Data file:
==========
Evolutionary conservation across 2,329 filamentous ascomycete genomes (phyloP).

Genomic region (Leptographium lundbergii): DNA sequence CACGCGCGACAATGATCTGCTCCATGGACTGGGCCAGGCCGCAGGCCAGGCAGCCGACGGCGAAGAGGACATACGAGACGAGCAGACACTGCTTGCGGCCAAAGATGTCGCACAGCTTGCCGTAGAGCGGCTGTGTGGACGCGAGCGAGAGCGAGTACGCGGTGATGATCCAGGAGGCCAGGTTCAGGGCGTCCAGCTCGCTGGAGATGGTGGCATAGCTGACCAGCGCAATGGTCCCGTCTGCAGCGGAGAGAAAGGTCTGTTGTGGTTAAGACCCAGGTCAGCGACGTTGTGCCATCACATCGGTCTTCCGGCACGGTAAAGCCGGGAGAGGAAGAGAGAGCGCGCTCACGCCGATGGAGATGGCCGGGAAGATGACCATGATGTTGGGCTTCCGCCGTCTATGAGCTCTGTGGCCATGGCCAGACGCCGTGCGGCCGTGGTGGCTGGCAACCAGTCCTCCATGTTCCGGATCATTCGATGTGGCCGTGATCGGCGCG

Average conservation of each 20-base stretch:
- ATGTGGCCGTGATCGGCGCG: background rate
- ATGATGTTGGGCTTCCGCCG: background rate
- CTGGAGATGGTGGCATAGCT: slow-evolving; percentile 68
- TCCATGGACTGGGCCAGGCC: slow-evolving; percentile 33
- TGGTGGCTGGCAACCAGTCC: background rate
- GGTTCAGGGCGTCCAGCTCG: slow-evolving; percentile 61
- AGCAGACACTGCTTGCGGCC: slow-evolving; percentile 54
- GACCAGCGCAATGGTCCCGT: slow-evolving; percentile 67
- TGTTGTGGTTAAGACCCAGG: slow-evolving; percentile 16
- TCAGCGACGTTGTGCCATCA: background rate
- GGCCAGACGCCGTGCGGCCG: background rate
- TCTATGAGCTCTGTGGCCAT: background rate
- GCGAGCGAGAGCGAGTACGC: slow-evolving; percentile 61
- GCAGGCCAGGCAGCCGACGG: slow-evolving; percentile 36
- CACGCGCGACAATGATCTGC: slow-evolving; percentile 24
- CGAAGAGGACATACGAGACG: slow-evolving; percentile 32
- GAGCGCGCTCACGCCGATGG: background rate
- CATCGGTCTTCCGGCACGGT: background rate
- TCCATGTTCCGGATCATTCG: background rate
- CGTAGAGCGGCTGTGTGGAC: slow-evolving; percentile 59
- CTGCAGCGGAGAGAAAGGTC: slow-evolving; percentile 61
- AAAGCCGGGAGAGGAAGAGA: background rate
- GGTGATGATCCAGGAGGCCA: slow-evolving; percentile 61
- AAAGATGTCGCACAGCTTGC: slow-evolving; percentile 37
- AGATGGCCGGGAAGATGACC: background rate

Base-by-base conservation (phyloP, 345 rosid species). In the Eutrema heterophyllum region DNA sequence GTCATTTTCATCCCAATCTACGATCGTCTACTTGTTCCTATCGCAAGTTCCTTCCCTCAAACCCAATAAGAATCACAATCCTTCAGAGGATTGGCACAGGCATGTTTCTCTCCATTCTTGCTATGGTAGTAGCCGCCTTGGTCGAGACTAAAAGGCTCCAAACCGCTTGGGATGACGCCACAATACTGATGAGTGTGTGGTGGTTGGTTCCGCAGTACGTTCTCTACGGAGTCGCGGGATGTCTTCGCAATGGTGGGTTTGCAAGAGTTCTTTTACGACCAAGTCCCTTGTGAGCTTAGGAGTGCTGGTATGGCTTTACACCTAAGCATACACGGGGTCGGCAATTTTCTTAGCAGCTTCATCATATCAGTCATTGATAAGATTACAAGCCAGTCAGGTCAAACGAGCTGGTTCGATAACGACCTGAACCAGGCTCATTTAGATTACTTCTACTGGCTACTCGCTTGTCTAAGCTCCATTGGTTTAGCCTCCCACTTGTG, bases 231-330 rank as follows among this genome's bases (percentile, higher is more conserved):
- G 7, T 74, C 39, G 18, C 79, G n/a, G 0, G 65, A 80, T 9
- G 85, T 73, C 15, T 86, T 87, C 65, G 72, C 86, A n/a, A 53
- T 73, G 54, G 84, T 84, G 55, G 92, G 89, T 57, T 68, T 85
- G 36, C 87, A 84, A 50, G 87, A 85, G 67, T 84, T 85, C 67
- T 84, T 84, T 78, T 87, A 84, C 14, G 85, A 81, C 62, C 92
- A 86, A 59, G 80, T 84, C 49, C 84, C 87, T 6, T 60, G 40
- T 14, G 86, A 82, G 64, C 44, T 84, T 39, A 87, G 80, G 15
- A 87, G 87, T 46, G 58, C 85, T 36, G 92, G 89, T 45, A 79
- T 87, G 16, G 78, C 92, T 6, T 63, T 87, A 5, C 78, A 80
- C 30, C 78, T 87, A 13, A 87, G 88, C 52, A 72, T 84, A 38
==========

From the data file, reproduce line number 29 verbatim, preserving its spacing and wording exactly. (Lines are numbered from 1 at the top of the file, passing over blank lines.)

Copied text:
Base-by-base conservation (phyloP, 345 rosid species). In the Eutrema heterophyllum region DNA sequence GTCATTTTCATCCCAATCTACGATCGTCTACTTGTTCCTATCGCAAGTTCCTTCCCTCAAACCCAATAAGAATCACAATCCTTCAGAGGATTGGCACAGGCATGTTTCTCTCCATTCTTGCTATGGTAGTAGCCGCCTTGGTCGAGACTAAAAGGCTCCAAACCGCTTGGGATGACGCCACAATACTGATGAGTGTGTGGTGGTTGGTTCCGCAGTACGTTCTCTACGGAGTCGCGGGATGTCTTCGCAATGGTGGGTTTGCAAGAGTTCTTTTACGACCAAGTCCCTTGTGAGCTTAGGAGTGCTGGTATGGCTTTACACCTAAGCATACACGGGGTCGGCAATTTTCTTAGCAGCTTCATCATATCAGTCATTGATAAGATTACAAGCCAGTCAGGTCAAACGAGCTGGTTCGATAACGACCTGAACCAGGCTCATTTAGATTACTTCTACTGGCTACTCGCTTGTCTAAGCTCCATTGGTTTAGCCTCCCACTTGTG, bases 231-330 rank as follows among this genome's bases (percentile, higher is more conserved):